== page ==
“YOGI” the Robot to Explore Yellowstone Lake

A new, high tech robot may soon be exploring the little-understood depths of Yellowstone Lake in Yellowstone National Park. The Global Foundation for Ocean Exploration (GFOE), a nonprofit engineering group, is planning to build the robot to help support scientific research in Yellowstone National Park. They have named the robot “Yogi” in honor of the cartoon bear who is depicted to live in a fictional version of Yellowstone.

“This new robot will give scientists and the Park unprecedented opportunities to study Yellowstone Lake,” said GFOE President Dave Lovalvo. “With its high-definition video cameras and sampling capabilities, researchers will be able to obtain information about this unique environment that, in the past, has been very difficult to access. The Park doesn’t have this kind of underwater capability, and that’s why we want to help.”

GFOE hopes to fund the construction of the robot directly through the public using the crowdfunding service Kickstarter. Crowdfunding is a popular way to raise money for projects over the internet, by asking for small individual donations from a large number of people. “ Getting the public involved is a fitting approach when you consider the words engraved on the Roosevelt Arch at the entrance of the Park,” said Lovalvo. “It says, ‘For the Benefit and Enjoyment of the People’.”

The bottom of Yellowstone Lake is a unique environment with formations similar to the hydrothermal features that draw millions of visitors to Yellowstone Park each year. “There are hydrothermal vents in the Lake that host unique microscopic organisms that could have beneficial applications to human health,” said Lovalvo. Scientists believe that because these organisms live in temperatures comparable to those inside the human body, analysis of their physiological processes could to lead to more effective treatments for cancer and other devastating human diseases.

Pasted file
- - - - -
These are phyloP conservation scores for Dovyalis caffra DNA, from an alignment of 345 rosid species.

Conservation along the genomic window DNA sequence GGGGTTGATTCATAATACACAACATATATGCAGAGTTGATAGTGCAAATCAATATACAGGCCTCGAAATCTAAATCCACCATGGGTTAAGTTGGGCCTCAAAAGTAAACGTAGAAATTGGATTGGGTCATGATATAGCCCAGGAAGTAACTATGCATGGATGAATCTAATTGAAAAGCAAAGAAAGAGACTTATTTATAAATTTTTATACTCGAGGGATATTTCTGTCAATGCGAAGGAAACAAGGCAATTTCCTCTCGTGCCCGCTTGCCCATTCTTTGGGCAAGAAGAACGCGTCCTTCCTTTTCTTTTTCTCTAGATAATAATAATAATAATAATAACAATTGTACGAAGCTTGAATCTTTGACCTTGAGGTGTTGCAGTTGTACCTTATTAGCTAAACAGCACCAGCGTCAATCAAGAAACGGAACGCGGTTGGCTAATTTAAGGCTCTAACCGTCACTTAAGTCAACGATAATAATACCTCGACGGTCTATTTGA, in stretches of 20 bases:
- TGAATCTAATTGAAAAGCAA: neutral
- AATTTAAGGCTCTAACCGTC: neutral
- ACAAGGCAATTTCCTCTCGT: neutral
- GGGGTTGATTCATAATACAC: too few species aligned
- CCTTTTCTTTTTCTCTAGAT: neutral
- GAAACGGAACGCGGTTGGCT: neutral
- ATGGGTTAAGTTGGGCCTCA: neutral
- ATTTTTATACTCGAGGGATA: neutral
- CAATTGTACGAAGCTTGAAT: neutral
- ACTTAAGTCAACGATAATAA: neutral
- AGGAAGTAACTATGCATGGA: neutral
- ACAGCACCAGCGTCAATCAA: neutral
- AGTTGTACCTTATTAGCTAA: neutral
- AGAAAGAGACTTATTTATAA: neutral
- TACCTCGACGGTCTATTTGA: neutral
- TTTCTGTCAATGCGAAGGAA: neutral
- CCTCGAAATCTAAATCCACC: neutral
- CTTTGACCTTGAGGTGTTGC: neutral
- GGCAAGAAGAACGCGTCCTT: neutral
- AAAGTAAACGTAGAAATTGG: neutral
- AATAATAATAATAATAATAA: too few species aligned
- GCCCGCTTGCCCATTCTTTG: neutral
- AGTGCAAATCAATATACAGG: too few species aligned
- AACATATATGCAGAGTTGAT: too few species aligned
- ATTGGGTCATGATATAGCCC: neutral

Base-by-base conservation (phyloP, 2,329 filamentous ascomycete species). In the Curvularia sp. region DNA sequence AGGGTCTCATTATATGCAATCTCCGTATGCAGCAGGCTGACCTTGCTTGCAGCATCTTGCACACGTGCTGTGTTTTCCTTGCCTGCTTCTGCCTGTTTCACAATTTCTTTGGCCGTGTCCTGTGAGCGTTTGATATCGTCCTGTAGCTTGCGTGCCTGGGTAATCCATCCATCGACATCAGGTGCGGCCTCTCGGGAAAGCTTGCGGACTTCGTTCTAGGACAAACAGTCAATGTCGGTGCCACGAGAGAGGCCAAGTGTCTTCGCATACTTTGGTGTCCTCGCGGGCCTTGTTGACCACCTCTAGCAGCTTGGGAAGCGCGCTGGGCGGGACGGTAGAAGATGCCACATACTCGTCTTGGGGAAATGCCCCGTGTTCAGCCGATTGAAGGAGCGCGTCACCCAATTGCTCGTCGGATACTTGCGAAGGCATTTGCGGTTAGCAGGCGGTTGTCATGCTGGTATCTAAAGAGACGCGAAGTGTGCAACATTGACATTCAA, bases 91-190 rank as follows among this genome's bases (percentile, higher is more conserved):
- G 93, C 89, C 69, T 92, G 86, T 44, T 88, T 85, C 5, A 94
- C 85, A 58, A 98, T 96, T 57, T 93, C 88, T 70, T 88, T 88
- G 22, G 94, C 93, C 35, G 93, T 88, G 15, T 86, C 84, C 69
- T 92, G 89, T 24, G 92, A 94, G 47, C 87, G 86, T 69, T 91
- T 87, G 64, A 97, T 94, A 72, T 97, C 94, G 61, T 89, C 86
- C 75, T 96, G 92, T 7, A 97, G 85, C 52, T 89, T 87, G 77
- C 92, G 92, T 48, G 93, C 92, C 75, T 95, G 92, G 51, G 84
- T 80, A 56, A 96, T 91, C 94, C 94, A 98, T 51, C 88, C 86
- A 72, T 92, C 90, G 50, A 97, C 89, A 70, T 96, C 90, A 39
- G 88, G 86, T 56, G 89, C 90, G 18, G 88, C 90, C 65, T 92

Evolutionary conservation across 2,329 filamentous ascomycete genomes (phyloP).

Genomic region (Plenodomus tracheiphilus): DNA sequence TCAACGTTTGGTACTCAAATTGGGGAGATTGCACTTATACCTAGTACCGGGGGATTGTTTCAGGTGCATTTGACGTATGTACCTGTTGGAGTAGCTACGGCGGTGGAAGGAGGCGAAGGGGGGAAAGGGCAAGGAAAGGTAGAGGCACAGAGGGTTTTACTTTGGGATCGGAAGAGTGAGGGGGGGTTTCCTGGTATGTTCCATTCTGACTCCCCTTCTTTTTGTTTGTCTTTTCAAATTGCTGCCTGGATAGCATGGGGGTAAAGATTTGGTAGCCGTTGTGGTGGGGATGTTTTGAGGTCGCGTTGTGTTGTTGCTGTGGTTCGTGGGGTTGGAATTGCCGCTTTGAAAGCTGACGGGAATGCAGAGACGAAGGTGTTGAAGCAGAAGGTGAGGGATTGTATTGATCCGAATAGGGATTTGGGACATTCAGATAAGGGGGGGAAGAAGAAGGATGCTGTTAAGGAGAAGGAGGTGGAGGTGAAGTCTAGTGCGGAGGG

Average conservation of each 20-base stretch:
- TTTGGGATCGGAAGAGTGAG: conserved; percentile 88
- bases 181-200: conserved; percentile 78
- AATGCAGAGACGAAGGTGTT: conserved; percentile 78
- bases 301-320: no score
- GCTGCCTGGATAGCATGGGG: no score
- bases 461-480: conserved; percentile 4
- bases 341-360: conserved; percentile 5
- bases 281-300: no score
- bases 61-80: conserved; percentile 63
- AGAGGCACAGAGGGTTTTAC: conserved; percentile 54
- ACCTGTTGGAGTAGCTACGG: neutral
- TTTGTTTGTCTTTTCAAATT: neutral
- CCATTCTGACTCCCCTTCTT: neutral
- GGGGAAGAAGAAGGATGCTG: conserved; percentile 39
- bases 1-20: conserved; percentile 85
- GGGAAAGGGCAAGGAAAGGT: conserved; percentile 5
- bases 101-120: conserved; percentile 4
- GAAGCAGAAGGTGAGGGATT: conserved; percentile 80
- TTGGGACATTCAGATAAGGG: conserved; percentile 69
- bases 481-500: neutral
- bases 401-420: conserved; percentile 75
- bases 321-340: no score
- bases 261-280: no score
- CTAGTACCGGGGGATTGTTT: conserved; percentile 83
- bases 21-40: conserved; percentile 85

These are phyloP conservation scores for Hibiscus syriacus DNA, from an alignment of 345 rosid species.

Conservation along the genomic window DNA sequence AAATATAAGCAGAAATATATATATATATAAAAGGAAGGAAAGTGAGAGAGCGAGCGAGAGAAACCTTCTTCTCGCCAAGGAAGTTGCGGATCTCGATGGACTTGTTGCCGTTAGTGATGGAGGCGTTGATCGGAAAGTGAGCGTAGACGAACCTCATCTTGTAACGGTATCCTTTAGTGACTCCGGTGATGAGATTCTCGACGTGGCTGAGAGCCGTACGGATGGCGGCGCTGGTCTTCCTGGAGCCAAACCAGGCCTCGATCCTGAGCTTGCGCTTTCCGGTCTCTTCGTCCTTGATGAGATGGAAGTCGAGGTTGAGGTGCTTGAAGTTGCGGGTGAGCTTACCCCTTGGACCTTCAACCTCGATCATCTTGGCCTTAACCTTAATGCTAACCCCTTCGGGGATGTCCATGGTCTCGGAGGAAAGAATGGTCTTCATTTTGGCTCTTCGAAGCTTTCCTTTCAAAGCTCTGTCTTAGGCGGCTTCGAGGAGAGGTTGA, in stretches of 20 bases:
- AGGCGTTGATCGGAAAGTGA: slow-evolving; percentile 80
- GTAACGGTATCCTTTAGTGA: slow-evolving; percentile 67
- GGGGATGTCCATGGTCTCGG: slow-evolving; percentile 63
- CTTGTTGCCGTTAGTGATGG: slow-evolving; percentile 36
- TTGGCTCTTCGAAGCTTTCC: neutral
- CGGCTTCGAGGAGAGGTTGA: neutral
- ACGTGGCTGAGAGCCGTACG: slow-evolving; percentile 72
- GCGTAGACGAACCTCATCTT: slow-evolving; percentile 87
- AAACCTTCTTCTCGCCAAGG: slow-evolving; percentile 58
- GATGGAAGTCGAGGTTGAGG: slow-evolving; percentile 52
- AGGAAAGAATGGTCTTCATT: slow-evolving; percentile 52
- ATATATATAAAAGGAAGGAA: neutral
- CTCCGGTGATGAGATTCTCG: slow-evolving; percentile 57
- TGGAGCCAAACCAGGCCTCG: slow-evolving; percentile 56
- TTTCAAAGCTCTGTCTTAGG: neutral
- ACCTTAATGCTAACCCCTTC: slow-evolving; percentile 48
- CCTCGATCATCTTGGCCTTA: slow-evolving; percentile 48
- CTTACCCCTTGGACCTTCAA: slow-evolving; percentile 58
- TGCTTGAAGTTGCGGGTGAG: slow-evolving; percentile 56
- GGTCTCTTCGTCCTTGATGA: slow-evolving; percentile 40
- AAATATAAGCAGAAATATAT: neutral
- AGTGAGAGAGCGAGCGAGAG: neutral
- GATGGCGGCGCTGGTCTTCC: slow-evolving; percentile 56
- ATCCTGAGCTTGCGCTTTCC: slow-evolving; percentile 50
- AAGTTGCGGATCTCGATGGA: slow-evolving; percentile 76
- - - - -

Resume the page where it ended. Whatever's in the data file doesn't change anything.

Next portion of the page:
Lovalvo is one of the few people to have worked with robots in Yellowstone Lake. In 1985, he designed, built, and operated the first vehicle used for exploration and scientific research in the Lake at depths greater than what was possible with standard diving techniques. “Yogi” is intended to replace the aging and outdated robot that has been used to study the Lake for more than 30 years.

“Yogi” will be built using scaled-down versions of technology that GFOE engineers have developed to study the bottom of the oceans. Through their partnership with NOAA’s Office of Ocean Exploration and Research, they build and operate remotely operated vehicles (ROV’s) capable of exploring the ocean at depths of up to 3.7 miles. The group was recently credited with helping to discover the octopus that many have been calling ‘Casper’, using the Deep Discoverer ROV on NOAA Ship Okeanos Explorer.

GFOE is looking to raise $100,000 to purchase high-definition cameras, a robotic sampling arm, and other components needed to build the robot. The Kickstarter crowdfunding campaign will be active until May 4th.